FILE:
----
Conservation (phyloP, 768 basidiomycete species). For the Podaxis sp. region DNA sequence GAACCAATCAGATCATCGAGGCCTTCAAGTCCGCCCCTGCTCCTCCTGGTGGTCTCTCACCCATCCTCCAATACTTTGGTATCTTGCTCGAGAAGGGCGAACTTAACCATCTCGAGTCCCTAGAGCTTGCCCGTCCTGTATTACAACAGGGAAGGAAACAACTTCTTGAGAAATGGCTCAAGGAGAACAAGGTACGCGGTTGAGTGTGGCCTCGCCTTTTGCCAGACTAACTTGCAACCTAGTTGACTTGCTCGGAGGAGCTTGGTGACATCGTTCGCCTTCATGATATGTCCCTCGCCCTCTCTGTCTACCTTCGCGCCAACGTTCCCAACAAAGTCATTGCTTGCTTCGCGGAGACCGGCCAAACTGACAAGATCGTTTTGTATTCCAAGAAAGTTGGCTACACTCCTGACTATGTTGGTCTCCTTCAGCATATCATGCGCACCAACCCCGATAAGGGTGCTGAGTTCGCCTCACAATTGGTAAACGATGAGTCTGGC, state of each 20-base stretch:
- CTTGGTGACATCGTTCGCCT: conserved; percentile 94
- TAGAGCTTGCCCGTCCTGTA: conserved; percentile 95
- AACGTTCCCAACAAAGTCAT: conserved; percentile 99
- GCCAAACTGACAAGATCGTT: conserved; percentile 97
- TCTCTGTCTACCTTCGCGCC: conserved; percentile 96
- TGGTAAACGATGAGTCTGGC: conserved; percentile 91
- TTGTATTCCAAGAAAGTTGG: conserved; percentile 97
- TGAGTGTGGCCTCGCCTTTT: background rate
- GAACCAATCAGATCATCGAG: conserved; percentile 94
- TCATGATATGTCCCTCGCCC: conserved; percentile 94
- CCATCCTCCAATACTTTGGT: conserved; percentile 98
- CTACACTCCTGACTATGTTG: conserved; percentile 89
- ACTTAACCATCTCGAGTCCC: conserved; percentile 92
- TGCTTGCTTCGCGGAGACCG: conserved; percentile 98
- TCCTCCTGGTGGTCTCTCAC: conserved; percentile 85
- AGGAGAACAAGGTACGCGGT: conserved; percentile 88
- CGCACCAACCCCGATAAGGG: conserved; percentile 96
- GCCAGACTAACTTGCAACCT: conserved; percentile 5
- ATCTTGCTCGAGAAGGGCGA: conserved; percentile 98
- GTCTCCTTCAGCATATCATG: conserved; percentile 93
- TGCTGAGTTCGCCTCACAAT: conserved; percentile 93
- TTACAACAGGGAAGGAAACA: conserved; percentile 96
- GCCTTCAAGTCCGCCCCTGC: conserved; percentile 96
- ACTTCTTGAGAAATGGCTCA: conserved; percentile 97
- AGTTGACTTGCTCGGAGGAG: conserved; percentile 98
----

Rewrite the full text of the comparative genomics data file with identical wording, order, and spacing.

Conservation (phyloP, 768 basidiomycete species). For the Podaxis sp. region DNA sequence GAACCAATCAGATCATCGAGGCCTTCAAGTCCGCCCCTGCTCCTCCTGGTGGTCTCTCACCCATCCTCCAATACTTTGGTATCTTGCTCGAGAAGGGCGAACTTAACCATCTCGAGTCCCTAGAGCTTGCCCGTCCTGTATTACAACAGGGAAGGAAACAACTTCTTGAGAAATGGCTCAAGGAGAACAAGGTACGCGGTTGAGTGTGGCCTCGCCTTTTGCCAGACTAACTTGCAACCTAGTTGACTTGCTCGGAGGAGCTTGGTGACATCGTTCGCCTTCATGATATGTCCCTCGCCCTCTCTGTCTACCTTCGCGCCAACGTTCCCAACAAAGTCATTGCTTGCTTCGCGGAGACCGGCCAAACTGACAAGATCGTTTTGTATTCCAAGAAAGTTGGCTACACTCCTGACTATGTTGGTCTCCTTCAGCATATCATGCGCACCAACCCCGATAAGGGTGCTGAGTTCGCCTCACAATTGGTAAACGATGAGTCTGGC, state of each 20-base stretch:
- CTTGGTGACATCGTTCGCCT: conserved; percentile 94
- TAGAGCTTGCCCGTCCTGTA: conserved; percentile 95
- AACGTTCCCAACAAAGTCAT: conserved; percentile 99
- GCCAAACTGACAAGATCGTT: conserved; percentile 97
- TCTCTGTCTACCTTCGCGCC: conserved; percentile 96
- TGGTAAACGATGAGTCTGGC: conserved; percentile 91
- TTGTATTCCAAGAAAGTTGG: conserved; percentile 97
- TGAGTGTGGCCTCGCCTTTT: background rate
- GAACCAATCAGATCATCGAG: conserved; percentile 94
- TCATGATATGTCCCTCGCCC: conserved; percentile 94
- CCATCCTCCAATACTTTGGT: conserved; percentile 98
- CTACACTCCTGACTATGTTG: conserved; percentile 89
- ACTTAACCATCTCGAGTCCC: conserved; percentile 92
- TGCTTGCTTCGCGGAGACCG: conserved; percentile 98
- TCCTCCTGGTGGTCTCTCAC: conserved; percentile 85
- AGGAGAACAAGGTACGCGGT: conserved; percentile 88
- CGCACCAACCCCGATAAGGG: conserved; percentile 96
- GCCAGACTAACTTGCAACCT: conserved; percentile 5
- ATCTTGCTCGAGAAGGGCGA: conserved; percentile 98
- GTCTCCTTCAGCATATCATG: conserved; percentile 93
- TGCTGAGTTCGCCTCACAAT: conserved; percentile 93
- TTACAACAGGGAAGGAAACA: conserved; percentile 96
- GCCTTCAAGTCCGCCCCTGC: conserved; percentile 96
- ACTTCTTGAGAAATGGCTCA: conserved; percentile 97
- AGTTGACTTGCTCGGAGGAG: conserved; percentile 98